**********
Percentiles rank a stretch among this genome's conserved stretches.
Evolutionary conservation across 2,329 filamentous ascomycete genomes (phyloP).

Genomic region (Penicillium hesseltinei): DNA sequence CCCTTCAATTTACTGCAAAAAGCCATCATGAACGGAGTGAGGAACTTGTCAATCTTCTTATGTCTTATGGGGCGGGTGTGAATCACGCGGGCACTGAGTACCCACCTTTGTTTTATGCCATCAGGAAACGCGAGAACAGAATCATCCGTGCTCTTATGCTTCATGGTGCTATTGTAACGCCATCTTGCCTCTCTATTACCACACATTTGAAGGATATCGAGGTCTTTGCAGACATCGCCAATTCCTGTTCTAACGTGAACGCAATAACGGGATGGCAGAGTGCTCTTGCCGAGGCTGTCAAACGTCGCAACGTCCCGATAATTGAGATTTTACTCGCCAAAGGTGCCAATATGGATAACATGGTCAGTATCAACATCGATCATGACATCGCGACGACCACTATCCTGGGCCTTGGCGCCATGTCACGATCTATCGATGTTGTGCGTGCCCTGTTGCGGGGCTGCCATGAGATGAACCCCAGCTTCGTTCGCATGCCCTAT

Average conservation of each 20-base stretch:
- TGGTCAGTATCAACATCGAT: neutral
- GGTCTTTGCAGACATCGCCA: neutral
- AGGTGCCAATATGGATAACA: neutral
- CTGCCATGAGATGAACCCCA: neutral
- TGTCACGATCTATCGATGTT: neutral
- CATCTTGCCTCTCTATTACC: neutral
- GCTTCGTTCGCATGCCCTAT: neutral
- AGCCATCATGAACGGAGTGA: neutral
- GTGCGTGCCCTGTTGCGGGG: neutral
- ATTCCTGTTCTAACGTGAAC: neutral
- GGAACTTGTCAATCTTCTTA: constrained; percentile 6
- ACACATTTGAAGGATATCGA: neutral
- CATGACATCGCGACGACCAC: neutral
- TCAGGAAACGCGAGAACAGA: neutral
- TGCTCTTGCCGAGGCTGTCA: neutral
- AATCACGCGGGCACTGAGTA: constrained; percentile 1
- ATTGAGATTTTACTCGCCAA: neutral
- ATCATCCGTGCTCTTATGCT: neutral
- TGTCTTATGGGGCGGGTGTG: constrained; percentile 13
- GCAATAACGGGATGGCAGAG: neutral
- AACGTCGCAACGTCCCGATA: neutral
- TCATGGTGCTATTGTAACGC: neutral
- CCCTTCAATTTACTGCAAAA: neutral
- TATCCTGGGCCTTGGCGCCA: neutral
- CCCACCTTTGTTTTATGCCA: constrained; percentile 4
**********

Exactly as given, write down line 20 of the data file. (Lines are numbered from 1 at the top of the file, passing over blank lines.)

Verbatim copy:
- AATCACGCGGGCACTGAGTA: constrained; percentile 1